I don’t like tampons either (for much the same reason as sarahfogg). There are also a number of conditions (e.g. vaginismus and, I imagine, the state of having given birth or having trauma to the area) which make them difficult or impossible for people to use. So while I appreciate the general sentiments of the article, I do kind of resent the implication – even if it was unintentional – that my ‘female freedom’ depends on my tampon use.

Also, while the point about the developing world is very valid (great article here, I think it’s a little patronising to assume that before proper protection became available women were utterly helpless when their periods came round: why not assume that they found ways of ‘getting by’? I’m sure I read somewhere that the ancient Egyptians and Greeks had tampons of a kind…

Laurel // Posted 25 February 2012 at 12:06 pm

vaginisimus. cant use them. couldnt say. but i do have a vinnies tampon case. =)

Feminist Avatar // Posted 25 February 2012 at 1:17 pm

Also oversharing: but before contraception, I used to have very heavy periods that a tampon (even the big ones) couldn’t always handle, so there were days when using them could be messy. Which is one of the reasons why people also buy pantyliners, but then you start to wonder why use both when a sanitary towel can do the job. I also know women who don’t use mooncups for that reason: they don’t feel they can rely on them to last long enough between trips to the bathroom (or at least to a bathroom where they would feel comfortable washing one out). Plus, I also agree that on days where your flow is light, tampns suck up all your vaginal moisture, which can be painful.

Women in the past had a variety of methods for dealing with menstruation, including handmade tampons and towels, but also, in some parts of the world, using natural sponges (also used as contraception) and even bark. I guess what makes modern sanitary products good is that they are often thinner and disposable, but as pointed out above, the latter benefit is increasingly under critique. I also suspect that in 19thC Britain that the rags used for menstruation were also disposed of immediately or at least regularly, because there is usually a lot of emphasis on using ‘old rags’ – there is no sense that they are looking to make a quality, reusable product. Plus the vast majority of women in the world in the past as today had to just get on with life regardless of whether they were menstruating; money didn’t earn itself, and children and other responsibilities didn’t disappear before the disposable tampon came along.

Leonore B // Posted 25 February 2012 at 3:05 pm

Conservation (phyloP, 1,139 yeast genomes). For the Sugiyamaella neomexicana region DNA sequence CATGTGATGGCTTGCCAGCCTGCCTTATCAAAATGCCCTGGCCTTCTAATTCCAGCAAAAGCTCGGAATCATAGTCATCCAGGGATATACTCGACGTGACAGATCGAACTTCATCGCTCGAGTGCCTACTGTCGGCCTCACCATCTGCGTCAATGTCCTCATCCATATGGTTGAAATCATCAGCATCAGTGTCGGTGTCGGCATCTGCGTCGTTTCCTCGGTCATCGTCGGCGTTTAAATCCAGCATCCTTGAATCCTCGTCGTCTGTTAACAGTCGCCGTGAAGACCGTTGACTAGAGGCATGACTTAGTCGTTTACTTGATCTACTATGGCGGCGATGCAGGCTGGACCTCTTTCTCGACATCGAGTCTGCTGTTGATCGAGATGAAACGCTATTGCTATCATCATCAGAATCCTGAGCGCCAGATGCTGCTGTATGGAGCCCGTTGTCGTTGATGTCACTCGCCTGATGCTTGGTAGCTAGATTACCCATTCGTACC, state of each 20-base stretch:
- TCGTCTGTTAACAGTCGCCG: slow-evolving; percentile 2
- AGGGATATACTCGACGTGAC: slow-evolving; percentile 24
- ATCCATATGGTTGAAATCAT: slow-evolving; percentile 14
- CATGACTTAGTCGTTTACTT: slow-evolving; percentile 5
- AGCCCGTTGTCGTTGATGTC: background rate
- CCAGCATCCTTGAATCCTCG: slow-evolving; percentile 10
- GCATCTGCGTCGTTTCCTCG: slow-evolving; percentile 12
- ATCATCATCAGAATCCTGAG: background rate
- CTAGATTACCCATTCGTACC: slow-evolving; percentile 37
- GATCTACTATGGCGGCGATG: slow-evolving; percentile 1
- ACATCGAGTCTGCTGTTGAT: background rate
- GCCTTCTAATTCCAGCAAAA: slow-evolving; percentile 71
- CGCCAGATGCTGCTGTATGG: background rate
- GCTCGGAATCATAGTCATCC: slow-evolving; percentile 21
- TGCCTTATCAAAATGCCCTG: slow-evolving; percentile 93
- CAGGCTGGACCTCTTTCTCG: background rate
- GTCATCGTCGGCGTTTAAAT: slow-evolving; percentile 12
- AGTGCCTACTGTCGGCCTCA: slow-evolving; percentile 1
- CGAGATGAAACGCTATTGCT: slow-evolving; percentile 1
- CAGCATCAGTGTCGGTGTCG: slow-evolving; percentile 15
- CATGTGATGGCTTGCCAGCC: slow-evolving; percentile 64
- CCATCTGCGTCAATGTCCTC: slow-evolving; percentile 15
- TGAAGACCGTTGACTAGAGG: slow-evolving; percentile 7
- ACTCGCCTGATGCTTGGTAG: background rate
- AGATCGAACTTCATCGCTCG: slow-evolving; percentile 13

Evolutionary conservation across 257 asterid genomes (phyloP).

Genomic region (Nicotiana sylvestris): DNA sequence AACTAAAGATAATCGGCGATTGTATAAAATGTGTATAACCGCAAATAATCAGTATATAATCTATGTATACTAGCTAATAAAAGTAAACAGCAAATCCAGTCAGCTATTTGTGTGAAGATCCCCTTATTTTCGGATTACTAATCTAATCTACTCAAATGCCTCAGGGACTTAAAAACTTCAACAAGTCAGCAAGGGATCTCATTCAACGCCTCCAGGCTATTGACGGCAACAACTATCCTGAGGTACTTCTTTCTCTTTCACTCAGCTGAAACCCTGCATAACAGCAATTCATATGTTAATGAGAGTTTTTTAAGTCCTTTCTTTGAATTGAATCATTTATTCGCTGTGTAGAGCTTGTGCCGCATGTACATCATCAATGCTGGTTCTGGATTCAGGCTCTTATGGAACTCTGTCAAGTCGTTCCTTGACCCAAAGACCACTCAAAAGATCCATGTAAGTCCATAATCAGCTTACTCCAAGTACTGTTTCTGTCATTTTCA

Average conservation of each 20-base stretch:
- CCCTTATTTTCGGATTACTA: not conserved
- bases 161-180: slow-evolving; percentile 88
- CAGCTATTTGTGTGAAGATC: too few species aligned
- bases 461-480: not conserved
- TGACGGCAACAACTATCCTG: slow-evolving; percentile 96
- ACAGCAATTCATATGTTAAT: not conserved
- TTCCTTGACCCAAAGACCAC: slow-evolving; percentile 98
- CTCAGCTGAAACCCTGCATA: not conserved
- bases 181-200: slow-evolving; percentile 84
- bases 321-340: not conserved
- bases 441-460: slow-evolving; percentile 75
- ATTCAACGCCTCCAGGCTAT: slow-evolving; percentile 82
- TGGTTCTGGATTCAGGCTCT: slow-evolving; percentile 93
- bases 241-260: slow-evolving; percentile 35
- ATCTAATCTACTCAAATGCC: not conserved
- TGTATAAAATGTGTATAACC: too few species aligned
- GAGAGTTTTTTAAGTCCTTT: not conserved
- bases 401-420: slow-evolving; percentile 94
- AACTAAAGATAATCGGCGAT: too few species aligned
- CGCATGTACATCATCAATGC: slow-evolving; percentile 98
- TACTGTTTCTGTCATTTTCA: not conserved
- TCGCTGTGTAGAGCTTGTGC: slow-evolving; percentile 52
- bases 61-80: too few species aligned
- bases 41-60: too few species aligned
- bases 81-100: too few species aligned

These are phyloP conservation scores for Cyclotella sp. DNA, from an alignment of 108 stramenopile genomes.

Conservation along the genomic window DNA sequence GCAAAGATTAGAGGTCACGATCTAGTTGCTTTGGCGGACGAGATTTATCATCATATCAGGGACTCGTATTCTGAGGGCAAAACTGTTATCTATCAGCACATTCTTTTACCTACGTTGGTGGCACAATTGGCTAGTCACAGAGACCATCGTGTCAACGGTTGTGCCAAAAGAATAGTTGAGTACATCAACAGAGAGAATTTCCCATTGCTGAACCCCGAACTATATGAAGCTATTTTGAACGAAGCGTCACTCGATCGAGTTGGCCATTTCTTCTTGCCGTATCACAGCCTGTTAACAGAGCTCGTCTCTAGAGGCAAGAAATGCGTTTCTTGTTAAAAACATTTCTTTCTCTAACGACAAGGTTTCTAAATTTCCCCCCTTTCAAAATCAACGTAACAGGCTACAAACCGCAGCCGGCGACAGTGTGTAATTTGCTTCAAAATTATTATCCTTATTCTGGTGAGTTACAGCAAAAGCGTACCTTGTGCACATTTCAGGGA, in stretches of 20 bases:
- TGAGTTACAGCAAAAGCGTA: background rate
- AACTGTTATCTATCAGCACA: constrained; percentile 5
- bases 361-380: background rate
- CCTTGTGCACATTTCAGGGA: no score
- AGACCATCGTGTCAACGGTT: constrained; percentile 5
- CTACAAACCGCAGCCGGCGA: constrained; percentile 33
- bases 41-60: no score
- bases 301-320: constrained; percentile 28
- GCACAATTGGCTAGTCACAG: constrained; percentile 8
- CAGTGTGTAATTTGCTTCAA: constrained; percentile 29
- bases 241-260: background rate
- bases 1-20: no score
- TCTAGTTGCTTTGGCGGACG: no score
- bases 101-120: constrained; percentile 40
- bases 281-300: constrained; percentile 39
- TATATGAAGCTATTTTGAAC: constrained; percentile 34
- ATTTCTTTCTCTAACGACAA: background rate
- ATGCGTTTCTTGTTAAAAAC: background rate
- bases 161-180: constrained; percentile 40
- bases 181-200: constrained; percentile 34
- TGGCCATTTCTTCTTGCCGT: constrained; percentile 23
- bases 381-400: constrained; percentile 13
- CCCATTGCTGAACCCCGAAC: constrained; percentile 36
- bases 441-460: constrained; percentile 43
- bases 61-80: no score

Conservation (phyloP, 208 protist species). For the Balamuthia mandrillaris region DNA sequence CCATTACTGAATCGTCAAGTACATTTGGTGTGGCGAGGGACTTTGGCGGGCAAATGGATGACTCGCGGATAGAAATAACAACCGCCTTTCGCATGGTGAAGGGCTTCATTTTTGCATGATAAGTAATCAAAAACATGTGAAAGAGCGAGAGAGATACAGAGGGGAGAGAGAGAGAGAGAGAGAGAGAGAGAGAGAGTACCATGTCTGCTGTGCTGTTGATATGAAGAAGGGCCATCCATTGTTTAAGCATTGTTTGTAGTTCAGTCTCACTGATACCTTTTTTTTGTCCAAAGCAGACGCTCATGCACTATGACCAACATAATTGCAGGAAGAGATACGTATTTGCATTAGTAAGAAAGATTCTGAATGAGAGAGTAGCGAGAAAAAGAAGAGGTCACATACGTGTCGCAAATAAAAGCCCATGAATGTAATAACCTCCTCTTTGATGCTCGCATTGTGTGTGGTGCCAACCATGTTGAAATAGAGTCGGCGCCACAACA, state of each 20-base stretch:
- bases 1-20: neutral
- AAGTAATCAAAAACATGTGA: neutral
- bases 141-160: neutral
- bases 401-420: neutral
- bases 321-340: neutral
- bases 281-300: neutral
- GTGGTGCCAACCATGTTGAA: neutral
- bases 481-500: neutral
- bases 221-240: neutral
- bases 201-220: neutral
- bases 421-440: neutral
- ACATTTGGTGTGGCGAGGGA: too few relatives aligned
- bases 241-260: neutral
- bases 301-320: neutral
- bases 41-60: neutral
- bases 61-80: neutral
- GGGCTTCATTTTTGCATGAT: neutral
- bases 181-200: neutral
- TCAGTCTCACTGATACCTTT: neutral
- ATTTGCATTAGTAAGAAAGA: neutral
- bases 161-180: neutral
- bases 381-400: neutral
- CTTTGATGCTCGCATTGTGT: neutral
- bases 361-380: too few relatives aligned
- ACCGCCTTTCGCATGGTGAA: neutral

“I don’t like tampons either (for much the same reason as sarahfogg). There are also a number of conditions (e.g. vaginismus and, I imagine, the state of having given birth or having trauma to the area) which make them difficult or impossible for people to use. So while I appreciate the general sentiments of the article, I do kind of resent the implication – even if it was unintentional – that my ‘female freedom’ depends on my tampon use.”

I’m glad this has been said. I appreciate that tampons have their own practical advantages (e.g. for swimming, as stated in the piece) but they aren’t for everyone and, in my experience, it’s perfectly possible to take the draining out option for a few days without this being a terrible bind.

I also think there’s often already a needless status attached to tampon use that needs to be considered before singing their praises as the apparently liberated choice. When I was at school, I remember there being a certain amount kudos attached to tampons as the apparently more grown-up and cool option in comparison to towels. With hindsight, I’d say this was all connected to conventional ideas about what it means to be a “functional” woman and “losing” one’s so-called “virginity” (or being on track to do so soon). Indeed, I remember feeling wary about being seen with towels and used to carry a tampon in my bag, even though I never used it because I didn’t want to be marked out.

Payal // Posted 25 February 2012 at 4:39 pm

I do find tampons convenient, especially at night — not having to worry about sleeping a certain way so you don’t stain the sheets is great! But I find I cannot depend on them completely because I don’t always bleed enough, and end up with a dryness issue if I’m using one when when I’m only spotting. On the days that I do bleed heavily, I need to use a sanitary pad as a backup since there isn’t always a guarantee of getting to a loo (that I feel is clean enough) on time. The other problem is, I sometimes have insertion issues and there are times when it is quite impossible to use tampons.